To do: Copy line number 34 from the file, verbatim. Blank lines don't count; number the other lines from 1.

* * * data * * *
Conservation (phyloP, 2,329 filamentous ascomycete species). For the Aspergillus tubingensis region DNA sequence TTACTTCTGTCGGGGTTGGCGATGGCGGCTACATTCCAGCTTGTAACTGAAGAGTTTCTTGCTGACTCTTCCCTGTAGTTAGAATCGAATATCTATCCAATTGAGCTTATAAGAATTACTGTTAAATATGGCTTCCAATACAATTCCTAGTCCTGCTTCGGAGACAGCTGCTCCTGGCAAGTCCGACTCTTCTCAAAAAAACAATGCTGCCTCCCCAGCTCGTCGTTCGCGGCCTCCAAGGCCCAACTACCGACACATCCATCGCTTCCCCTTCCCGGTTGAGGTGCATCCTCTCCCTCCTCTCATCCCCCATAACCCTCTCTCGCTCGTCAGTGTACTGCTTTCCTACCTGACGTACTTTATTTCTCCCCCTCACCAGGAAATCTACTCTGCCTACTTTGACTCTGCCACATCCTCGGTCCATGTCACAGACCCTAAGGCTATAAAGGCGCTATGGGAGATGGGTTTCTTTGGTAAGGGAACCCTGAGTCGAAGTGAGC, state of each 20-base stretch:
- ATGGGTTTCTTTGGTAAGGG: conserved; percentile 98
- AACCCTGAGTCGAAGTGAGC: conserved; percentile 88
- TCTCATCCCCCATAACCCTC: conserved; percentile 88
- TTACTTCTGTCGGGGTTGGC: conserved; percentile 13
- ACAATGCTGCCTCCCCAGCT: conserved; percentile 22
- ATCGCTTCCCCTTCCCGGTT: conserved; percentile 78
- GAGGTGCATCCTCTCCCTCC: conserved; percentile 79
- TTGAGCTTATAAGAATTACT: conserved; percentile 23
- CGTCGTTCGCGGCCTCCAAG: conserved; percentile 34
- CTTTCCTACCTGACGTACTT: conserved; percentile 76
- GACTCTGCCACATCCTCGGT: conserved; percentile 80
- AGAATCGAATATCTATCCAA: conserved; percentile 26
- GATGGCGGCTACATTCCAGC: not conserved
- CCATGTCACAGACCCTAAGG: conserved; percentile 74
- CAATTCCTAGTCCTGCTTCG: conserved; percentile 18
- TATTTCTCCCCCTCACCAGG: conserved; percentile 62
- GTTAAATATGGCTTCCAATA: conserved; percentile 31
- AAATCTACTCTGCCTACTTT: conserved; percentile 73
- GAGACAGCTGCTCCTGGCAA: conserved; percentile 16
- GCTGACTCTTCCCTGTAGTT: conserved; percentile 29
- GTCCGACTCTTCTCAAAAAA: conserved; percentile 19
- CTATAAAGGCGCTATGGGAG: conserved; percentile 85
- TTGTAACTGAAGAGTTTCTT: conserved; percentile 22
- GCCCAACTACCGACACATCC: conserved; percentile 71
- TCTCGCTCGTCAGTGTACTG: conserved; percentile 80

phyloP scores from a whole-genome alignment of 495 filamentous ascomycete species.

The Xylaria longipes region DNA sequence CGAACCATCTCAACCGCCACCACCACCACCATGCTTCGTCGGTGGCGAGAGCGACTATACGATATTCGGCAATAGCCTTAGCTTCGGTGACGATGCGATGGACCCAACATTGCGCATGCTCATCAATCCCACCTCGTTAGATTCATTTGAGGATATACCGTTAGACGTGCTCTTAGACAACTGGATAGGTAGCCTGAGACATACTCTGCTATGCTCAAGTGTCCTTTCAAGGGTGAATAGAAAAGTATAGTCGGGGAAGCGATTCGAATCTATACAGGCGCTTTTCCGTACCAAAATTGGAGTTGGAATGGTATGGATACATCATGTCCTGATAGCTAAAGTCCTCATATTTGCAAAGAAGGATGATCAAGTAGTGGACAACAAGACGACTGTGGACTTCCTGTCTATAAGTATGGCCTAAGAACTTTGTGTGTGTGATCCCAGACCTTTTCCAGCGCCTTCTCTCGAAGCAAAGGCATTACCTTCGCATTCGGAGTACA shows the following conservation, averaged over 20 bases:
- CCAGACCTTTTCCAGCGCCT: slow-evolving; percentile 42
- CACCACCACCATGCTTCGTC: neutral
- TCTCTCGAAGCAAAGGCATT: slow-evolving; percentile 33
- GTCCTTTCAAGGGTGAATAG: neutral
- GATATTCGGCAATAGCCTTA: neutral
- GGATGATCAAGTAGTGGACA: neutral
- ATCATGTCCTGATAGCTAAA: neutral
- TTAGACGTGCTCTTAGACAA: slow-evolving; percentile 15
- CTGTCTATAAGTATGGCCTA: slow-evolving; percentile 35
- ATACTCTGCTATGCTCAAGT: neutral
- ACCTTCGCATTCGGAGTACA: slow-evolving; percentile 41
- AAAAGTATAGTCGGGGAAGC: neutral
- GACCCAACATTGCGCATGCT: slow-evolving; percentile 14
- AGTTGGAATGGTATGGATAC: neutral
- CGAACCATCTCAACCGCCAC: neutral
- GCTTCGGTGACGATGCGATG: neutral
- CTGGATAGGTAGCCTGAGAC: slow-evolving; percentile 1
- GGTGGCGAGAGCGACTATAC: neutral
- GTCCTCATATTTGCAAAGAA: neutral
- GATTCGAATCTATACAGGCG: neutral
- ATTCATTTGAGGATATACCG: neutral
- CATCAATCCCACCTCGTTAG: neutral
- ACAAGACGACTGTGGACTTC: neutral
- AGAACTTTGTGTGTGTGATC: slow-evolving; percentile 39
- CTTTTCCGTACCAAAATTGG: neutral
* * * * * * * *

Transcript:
- GGATGATCAAGTAGTGGACA: neutral